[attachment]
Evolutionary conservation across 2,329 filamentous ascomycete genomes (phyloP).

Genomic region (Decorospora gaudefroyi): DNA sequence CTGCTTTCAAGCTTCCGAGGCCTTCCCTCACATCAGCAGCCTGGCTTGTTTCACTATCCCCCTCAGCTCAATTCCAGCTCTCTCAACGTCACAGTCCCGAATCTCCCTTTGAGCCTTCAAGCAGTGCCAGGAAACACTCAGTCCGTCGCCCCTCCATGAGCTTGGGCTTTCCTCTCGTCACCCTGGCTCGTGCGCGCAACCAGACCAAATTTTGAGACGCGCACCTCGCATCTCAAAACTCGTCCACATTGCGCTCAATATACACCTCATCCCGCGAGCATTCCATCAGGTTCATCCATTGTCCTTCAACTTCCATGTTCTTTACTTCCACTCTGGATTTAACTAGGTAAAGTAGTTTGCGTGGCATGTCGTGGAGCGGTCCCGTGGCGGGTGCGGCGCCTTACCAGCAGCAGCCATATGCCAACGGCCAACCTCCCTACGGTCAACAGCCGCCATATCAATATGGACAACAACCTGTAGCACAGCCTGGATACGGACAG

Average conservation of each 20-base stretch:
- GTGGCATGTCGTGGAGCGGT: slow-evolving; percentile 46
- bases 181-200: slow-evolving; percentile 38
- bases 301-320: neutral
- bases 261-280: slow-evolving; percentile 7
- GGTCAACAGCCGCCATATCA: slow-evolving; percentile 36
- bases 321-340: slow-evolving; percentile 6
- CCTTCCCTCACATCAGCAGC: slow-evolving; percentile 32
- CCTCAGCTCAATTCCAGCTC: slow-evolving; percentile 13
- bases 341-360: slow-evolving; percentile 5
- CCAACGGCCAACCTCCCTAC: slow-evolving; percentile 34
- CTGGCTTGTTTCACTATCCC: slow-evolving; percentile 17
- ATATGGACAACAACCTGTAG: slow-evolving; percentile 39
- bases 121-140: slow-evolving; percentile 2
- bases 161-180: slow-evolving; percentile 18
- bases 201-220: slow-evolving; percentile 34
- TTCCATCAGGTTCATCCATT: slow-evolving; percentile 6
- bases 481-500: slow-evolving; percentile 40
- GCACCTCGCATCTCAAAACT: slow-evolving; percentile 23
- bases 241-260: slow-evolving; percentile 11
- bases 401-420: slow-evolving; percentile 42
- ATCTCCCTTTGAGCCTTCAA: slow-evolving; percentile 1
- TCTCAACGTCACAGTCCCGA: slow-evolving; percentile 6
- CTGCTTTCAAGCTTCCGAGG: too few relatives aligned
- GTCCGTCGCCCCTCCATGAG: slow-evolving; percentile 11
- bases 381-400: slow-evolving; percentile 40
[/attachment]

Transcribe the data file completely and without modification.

Evolutionary conservation across 2,329 filamentous ascomycete genomes (phyloP).

Genomic region (Decorospora gaudefroyi): DNA sequence CTGCTTTCAAGCTTCCGAGGCCTTCCCTCACATCAGCAGCCTGGCTTGTTTCACTATCCCCCTCAGCTCAATTCCAGCTCTCTCAACGTCACAGTCCCGAATCTCCCTTTGAGCCTTCAAGCAGTGCCAGGAAACACTCAGTCCGTCGCCCCTCCATGAGCTTGGGCTTTCCTCTCGTCACCCTGGCTCGTGCGCGCAACCAGACCAAATTTTGAGACGCGCACCTCGCATCTCAAAACTCGTCCACATTGCGCTCAATATACACCTCATCCCGCGAGCATTCCATCAGGTTCATCCATTGTCCTTCAACTTCCATGTTCTTTACTTCCACTCTGGATTTAACTAGGTAAAGTAGTTTGCGTGGCATGTCGTGGAGCGGTCCCGTGGCGGGTGCGGCGCCTTACCAGCAGCAGCCATATGCCAACGGCCAACCTCCCTACGGTCAACAGCCGCCATATCAATATGGACAACAACCTGTAGCACAGCCTGGATACGGACAG

Average conservation of each 20-base stretch:
- GTGGCATGTCGTGGAGCGGT: slow-evolving; percentile 46
- bases 181-200: slow-evolving; percentile 38
- bases 301-320: neutral
- bases 261-280: slow-evolving; percentile 7
- GGTCAACAGCCGCCATATCA: slow-evolving; percentile 36
- bases 321-340: slow-evolving; percentile 6
- CCTTCCCTCACATCAGCAGC: slow-evolving; percentile 32
- CCTCAGCTCAATTCCAGCTC: slow-evolving; percentile 13
- bases 341-360: slow-evolving; percentile 5
- CCAACGGCCAACCTCCCTAC: slow-evolving; percentile 34
- CTGGCTTGTTTCACTATCCC: slow-evolving; percentile 17
- ATATGGACAACAACCTGTAG: slow-evolving; percentile 39
- bases 121-140: slow-evolving; percentile 2
- bases 161-180: slow-evolving; percentile 18
- bases 201-220: slow-evolving; percentile 34
- TTCCATCAGGTTCATCCATT: slow-evolving; percentile 6
- bases 481-500: slow-evolving; percentile 40
- GCACCTCGCATCTCAAAACT: slow-evolving; percentile 23
- bases 241-260: slow-evolving; percentile 11
- bases 401-420: slow-evolving; percentile 42
- ATCTCCCTTTGAGCCTTCAA: slow-evolving; percentile 1
- TCTCAACGTCACAGTCCCGA: slow-evolving; percentile 6
- CTGCTTTCAAGCTTCCGAGG: too few relatives aligned
- GTCCGTCGCCCCTCCATGAG: slow-evolving; percentile 11
- bases 381-400: slow-evolving; percentile 40